Tourist Office Place Jean-Jaurès, 13210 St-Remy-de-Provence, tel., 

The Jewish cemetery dates back to the Middle Ages, with tombstones from before 1400. Open once a year, during the Journées du Patrimoine (Heritage Days), usually the first or second weekend in September, when there are guided visits. Located next to the Plateau des Antiques.

From St-Rémy-de-Provence, take D5 south to Maussane-les-Alpilles (11 km) and turn right on D117 straight to Arles (19 km).

Tourist Office Boul. des Lices, 13200 Arles, tel., 

During the Middle Ages, the Jewish community lived along Rue de la Juiverie, now called Rue du Docteur Fanton. In 1495 all Jews were expelled from the region, the Jewish quarter was destroyed, and the district was incorporated into the city.

The Musée Arlatan contains Jewish ritual and historical objects from Provence. Open daily (except Monday in October through June), 9:30 a.m.–12:30 p.m. and 2 p.m.–6 p.m. 29, rue de la Republique, tel. 
Tourist Office 4, La Canebière, 13001 Marseille, tel., 

France’s second largest Jewish community lives in France’s second largest city, Marseille, which Jews have called home since the sixth century, when an already existing community provided refuge to Jews fleeing forced conversions in Clermont-Ferrand. The Jews of Marseille were scholars, merchants, laborers, coral craftsmen, and brokers. Benjamin of Tudela, the 12th-century traveler who chronicled the Jewish world of the time, provides a description of scholars, philosophers, and psalmists who lived among the Marseille Jews. The present community dates back to 1760.

Grande Synagogue Breteuil: Not far from Marseille’s Old Port is the Grande Synagogue. Constructed in 1864, it also contains the offices of the Consistoire de Marseille and other Jewish religious organizations. The interior is typical of French synagogues constructed in the early and mid-19th century following Jewish emancipation. 117, rue de Breteuil, tel. 
Union Libérale Israélite de France 21, rue Martiny, tel.
Centre Communautaire Edmond Fleg 4, impasse Dragon, Tel.

Kosher Restaurants
Davi's Café 7, rue Rouget de l'Isle, tel. Meat 
Emma Lisa 1, avenue St-Jean, tel. Meat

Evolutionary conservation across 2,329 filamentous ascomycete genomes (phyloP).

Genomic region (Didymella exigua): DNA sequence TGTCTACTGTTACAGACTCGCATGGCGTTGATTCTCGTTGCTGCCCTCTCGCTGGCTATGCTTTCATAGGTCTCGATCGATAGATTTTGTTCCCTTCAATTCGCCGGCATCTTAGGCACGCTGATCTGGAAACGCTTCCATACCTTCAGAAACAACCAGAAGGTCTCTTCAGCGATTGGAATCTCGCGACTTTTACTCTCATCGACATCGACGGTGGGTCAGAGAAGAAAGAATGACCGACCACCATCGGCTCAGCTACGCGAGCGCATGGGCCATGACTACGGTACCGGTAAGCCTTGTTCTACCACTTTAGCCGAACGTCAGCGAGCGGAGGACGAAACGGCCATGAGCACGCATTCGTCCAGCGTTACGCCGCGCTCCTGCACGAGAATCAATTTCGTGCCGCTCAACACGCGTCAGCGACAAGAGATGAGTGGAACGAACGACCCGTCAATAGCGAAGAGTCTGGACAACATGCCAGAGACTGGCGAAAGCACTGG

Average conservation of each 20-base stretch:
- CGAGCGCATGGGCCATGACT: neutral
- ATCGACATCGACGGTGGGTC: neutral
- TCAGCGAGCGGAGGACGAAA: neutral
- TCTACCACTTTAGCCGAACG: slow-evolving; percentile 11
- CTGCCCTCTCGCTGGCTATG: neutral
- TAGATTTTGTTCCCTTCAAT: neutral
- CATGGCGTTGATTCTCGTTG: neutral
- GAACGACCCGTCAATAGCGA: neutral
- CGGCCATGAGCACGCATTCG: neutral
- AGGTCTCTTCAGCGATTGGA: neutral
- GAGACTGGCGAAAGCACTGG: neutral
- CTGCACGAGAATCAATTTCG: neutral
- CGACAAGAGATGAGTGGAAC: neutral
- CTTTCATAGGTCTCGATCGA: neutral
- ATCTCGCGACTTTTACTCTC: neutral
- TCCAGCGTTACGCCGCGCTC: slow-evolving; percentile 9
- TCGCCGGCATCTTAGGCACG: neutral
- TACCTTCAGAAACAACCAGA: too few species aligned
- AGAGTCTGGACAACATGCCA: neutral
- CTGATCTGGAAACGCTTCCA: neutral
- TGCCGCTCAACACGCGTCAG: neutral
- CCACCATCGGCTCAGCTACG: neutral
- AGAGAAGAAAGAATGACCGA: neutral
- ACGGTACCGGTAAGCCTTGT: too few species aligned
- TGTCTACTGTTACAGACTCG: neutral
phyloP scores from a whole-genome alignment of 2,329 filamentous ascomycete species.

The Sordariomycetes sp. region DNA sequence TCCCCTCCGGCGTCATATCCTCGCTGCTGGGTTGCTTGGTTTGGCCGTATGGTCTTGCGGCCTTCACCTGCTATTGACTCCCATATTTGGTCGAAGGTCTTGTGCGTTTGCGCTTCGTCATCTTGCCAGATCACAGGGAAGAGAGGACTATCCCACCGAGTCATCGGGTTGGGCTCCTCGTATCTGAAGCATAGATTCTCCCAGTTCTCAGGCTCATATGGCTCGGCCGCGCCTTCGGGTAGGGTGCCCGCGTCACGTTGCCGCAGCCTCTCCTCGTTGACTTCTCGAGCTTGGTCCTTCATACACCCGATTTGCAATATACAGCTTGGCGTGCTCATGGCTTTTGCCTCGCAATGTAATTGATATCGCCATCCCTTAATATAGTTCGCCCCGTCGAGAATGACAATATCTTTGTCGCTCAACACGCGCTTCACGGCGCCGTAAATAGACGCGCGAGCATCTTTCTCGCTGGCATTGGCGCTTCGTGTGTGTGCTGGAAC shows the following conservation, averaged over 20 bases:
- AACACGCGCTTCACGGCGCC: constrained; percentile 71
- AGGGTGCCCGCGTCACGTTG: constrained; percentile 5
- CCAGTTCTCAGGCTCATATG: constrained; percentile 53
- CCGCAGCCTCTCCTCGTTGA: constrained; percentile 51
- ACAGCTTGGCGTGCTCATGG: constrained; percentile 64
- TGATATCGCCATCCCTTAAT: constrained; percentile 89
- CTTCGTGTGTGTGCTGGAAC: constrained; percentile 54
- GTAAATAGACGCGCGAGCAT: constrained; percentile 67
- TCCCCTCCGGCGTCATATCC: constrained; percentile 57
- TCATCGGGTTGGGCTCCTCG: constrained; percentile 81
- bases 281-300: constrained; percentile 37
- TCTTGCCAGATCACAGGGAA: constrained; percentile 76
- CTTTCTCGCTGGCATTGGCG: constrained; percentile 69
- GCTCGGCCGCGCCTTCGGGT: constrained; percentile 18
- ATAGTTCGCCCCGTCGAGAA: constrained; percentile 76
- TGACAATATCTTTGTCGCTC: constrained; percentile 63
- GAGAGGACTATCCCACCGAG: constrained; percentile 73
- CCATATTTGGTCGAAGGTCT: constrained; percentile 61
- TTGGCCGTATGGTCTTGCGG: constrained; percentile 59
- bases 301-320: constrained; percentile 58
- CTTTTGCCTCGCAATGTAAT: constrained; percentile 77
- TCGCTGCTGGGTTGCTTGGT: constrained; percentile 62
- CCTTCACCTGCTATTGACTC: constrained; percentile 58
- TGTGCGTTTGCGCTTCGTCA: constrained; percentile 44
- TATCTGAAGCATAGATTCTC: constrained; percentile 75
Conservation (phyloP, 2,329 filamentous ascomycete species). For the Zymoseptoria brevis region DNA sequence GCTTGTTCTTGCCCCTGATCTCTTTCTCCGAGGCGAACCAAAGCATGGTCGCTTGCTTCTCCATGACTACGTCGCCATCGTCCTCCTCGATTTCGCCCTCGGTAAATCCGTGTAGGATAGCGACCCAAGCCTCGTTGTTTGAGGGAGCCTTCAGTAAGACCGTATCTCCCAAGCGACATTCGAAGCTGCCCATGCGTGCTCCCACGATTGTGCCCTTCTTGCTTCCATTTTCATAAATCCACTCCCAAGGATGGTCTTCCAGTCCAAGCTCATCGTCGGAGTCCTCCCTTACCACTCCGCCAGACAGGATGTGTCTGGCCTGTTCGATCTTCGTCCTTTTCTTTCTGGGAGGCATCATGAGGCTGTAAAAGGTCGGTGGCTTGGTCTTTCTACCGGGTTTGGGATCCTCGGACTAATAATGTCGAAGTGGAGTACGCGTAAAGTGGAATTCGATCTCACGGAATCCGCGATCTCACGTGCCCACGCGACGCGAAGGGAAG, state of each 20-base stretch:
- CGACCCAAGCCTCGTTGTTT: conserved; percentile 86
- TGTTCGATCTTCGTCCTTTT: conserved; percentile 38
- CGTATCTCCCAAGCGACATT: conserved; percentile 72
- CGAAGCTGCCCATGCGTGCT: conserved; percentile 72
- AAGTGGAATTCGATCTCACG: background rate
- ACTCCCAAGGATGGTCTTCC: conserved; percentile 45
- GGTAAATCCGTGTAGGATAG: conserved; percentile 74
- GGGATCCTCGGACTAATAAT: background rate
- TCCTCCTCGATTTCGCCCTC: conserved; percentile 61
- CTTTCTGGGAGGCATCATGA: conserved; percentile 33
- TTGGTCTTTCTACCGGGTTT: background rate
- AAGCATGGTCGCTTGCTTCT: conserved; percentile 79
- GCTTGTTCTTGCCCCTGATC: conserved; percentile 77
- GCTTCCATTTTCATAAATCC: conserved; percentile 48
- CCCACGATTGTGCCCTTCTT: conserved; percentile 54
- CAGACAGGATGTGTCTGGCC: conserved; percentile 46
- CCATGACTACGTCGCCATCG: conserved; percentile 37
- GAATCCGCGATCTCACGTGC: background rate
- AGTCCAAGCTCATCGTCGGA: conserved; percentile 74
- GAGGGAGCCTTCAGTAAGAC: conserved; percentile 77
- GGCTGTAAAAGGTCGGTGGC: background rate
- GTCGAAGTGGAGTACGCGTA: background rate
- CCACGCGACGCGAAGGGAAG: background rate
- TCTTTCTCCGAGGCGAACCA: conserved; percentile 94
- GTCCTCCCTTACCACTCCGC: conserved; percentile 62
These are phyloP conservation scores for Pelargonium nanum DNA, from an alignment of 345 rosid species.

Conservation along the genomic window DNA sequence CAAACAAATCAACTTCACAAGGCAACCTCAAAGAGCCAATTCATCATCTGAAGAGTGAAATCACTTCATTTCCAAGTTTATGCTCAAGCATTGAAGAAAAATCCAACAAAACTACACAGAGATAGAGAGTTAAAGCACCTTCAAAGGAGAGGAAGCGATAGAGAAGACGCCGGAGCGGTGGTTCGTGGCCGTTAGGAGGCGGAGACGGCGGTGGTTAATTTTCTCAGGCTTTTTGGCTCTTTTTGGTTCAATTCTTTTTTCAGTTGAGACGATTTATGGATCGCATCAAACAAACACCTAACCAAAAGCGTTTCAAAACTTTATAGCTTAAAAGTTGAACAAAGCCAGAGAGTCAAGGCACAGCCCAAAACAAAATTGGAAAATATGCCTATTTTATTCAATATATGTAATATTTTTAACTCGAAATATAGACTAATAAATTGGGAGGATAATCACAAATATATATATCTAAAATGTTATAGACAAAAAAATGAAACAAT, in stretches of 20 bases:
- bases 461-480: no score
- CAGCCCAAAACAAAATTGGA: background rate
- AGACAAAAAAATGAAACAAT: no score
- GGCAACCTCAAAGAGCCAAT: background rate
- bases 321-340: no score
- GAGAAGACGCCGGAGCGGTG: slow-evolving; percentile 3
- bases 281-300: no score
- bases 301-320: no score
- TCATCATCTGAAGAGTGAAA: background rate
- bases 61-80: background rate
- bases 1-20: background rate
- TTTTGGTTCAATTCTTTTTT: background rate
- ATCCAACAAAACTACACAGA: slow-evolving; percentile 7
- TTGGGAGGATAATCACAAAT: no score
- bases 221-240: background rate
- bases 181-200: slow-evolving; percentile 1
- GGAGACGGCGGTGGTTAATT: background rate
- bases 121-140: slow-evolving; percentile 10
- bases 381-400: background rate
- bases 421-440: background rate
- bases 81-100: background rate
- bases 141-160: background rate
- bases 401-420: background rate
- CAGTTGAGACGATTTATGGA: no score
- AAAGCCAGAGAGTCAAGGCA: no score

Erets 205, rue de Rome, tel. Meat
L'Avant-Scène 35, rue St-Suffren, tel. Dairy 
Pizz’Atikva 43, ave. des Chartreux, tel. Pizza
Le Sheraton 17, rue de Village, tel. Meat

Conseil Représentatif des Institutions Juives de France 4, impasse Dragon, tel., 
Institut Méditerranéen Mémoires et Archives du Judaïsme www.immaj.org


Tourist Office Place Bellecour, 2nd arr., 69000 Lyon, tel., 

The Franco-German agreement signed in June 1940 made Lyon what was known as a free city. As a result, all Jewish life in France became centralized here and the city was able to provide safe refuge to a number of Jews. It was also the center of the Jewish resistance in France.

Jewish Quarter
Rue Juiverie is just behind the Church of St-Paul and is a remnant of an old Jewish quarter that once contained a synagogue, cemetery, and other community institutions. Today, nothing but the street name remains.

Grande Synagogue and Consistoire de Lyon: Built in 1864, and located on the left bank of the Saône River, facing the Eglise de St-Georges, the synagogue has been designated an official historic monument. 13, quai Tilsitt, 2nd arr., tel. 
Another nearby synagogue was built in 1919. 47, rue Montesquieu

Museums and Monuments
Centre d'Histoire de la Résistance et de la Déportation Open Wednesday to Sunday, 9 a.m.–5:30 p.m. 14 avenue Berthelot, 7th arr., tel.
Monument to Victims of Nazi Barbarism Place Bellecour, 2nd arr. Mémorial Musée des Enfants Juifs d'Izieu About 45 miles east of Lyons is the village of Izieu. On April 6, 1944, Klaus Barbie's henchmen arrested 44 children and 7 adults who were in hiding. Most were sent to the gas chambers in Auschwitz. Two teenagers and the director of the house were shot in Estonia. Of the 51 Jews only one woman survived. Open daily, 10 a.m.–5 p.m. Tel., 

Henry Lippmann 4, rue Tony Tollet, tel. Meat
Jo Délice 44, Rue Rachais, tel. Pastries
Le Fortuna 68, rue de la Charité, tel. Meat
La Petite Maison 35, rue Pierre Corneille, tel. Meat

Decitre 29, place Bellecour, tel.